Oprah's Book Club Summer 2018 SelectionThe Instant New York Times BestsellerA powerful, revealing story of hope, love, justice, and the power of reading by a man who spent thirty years on death row for a crime he didn't commit."An amazing and heartwarming story, it restores our faith in the inherent goodness of humanity.”- Archbishop Desmond TutuIn 1985, Anthony Ray Hinton was arrested and charged with two counts of capital murder in Alabama. Stunned, confused, and only twenty-nine years old, Hinton knew that it was a case of mistaken identity and believed that the truth would prove his innocence and ultimately set him free. But with no money and a different system of justice for a poor black man in the South, Hinton was sentenced to death by electrocution. He spent his first three years on Death Row at Holman State Prison in agonizing silence―full of despair and anger toward all those who had sent an innocent man to his death. But as Hinton realized and accepted his fate, he resolved not only to survive, but find a way to live on Death Row. For the next twenty-seven years he was a beacon―transforming not only his own spirit, but those of his fellow inmates, fifty-four of whom were executed mere feet from his cell. With the help of civil rights attorney and bestselling author of Just Mercy, Bryan Stevenson, Hinton won his release in 2015. With a foreword by Stevenson, The Sun Does Shine is an extraordinary testament to the power of hope sustained through the darkest times. Destined to be a classic memoir of wrongful imprisonment and freedom won, Hinton’s memoir tells his dramatic thirty-year journey and shows how you can take away a man’s freedom, but you can’t take away his imagination, humor, or joy.
In 12 years, Michelle Lyons witnessed nearly 300 executions. First as a reporter and then as a spokesperson for the Texas Department of Criminal Justice, Michelle was a frequent visitor to Huntsville's Walls Unit, where she recorded and relayed the final moments of death row inmates' lives before they were put to death by the state. Michelle was in the death chamber as some of the United States' most notorious criminals, including serial killers and rapists, spoke their last words on earth, while a cocktail of lethal drugs surged through their veins. Michelle supported the death penalty, before misgivings began to set in as the executions mounted. During her time in the prison system, and together with her dear friend and colleague, Larry Fitzgerald, she came to know and like some of the condemned men and women she saw die. She began to query the arbitrary nature of the death penalty and ask the question: do executions make victims of all of us? An incredibly powerful and unique look at the complex story of capital punishment, as told by those whose lives have been shaped by it, Death Row: The Final Minutes is an important take on crime and punishment at a fascinating point in America's political history.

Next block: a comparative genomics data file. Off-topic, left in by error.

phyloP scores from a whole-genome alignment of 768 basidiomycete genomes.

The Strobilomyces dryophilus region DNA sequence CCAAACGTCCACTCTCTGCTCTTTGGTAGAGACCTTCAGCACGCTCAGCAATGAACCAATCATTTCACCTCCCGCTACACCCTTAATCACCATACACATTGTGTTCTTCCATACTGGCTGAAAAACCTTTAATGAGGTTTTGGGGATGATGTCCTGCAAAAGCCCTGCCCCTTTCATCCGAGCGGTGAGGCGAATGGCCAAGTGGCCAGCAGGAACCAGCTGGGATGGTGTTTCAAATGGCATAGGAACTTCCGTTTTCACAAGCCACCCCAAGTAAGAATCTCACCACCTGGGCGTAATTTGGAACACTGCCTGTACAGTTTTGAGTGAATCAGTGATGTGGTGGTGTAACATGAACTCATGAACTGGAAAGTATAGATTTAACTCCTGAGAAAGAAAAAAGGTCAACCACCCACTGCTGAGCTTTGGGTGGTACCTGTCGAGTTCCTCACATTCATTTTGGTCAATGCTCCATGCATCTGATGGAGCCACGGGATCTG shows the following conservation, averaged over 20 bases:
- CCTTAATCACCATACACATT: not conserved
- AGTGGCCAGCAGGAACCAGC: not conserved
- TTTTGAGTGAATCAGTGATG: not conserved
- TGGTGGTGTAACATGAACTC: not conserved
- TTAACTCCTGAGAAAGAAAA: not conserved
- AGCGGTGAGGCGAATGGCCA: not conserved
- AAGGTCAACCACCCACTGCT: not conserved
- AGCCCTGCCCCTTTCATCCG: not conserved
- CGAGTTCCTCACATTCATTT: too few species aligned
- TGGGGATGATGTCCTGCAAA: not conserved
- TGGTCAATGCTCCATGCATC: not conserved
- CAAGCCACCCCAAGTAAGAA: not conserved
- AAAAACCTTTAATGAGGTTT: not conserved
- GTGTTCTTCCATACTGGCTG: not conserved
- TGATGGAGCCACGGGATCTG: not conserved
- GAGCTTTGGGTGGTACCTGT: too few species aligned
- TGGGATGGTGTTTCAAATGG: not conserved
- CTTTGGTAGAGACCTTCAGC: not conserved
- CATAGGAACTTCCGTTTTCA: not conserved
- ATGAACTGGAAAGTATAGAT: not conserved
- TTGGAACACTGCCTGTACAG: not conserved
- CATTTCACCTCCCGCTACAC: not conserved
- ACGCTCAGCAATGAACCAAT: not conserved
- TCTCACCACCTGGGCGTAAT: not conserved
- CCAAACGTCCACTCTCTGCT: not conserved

From a former criminal and now chaplain for the San Francisco 49ers and the Golden State Warriors, comes a riveting, behind-the-bars look at one of America’s most feared prisons: San Quentin. Reverend Earl Smith shares the most important lessons he’s learned from years of helping inmates discover God’s plan for them.In 1983, twenty-seven-year-old Earl Smith arrived at San Quentin just like everyone thought he would. Labeled as a gang member and criminal from a young age, Smith was expected to do some time, but after a brush with death during a botched drug deal, Smith’s soul was saved and his life path was altered forever. From that moment on, Smith knew God had an unusual mission for him, and he became the minister to the lost souls sitting on death row. For twenty-three years, Smith played chess with Charles Manson, negotiated truces between rival gangs, and bore witness to the final thoughts of many death row inmates. But most importantly, Smith helped the prisoners of San Quentin find redemption, hope, and to understand that it is still possible to find God’s grace and mercy from behind bars. Edgy, insightful, and thought provoking, Death Row Chaplainteaches us God’s grace can reach anyone—even the most desperate and lost—and that it’s never too late to turn our lives around.
Prisoners on death row spend 22 or more hours a day alone in cramped, barren cells. They have little to do except wait to die -- without knowing if it will happen in days or decades. This extreme isolation combined with the omnipresent fear of death takes a severe psychological toll that is unnecessary, inhumane, and -- in the eyes of many -- unconstitutional. In this book Hans Toch, James Acker and Vincent Bonventre present wide-ranging scholarly perspectives from psychologists, legal professionals, and criminologists, along with compelling personal accounts from prison administrators and actual death row inmates. Together, they reveal the systemic, physical, and moral conditions that define and underlie death row, as well as the humanity of death row inmates who struggle to find meaning amid a lack of human contact, physical activity, and mental stimulation. This book represents an urgent call to action for researchers, policymakers, and all those who seek criminal justice reform.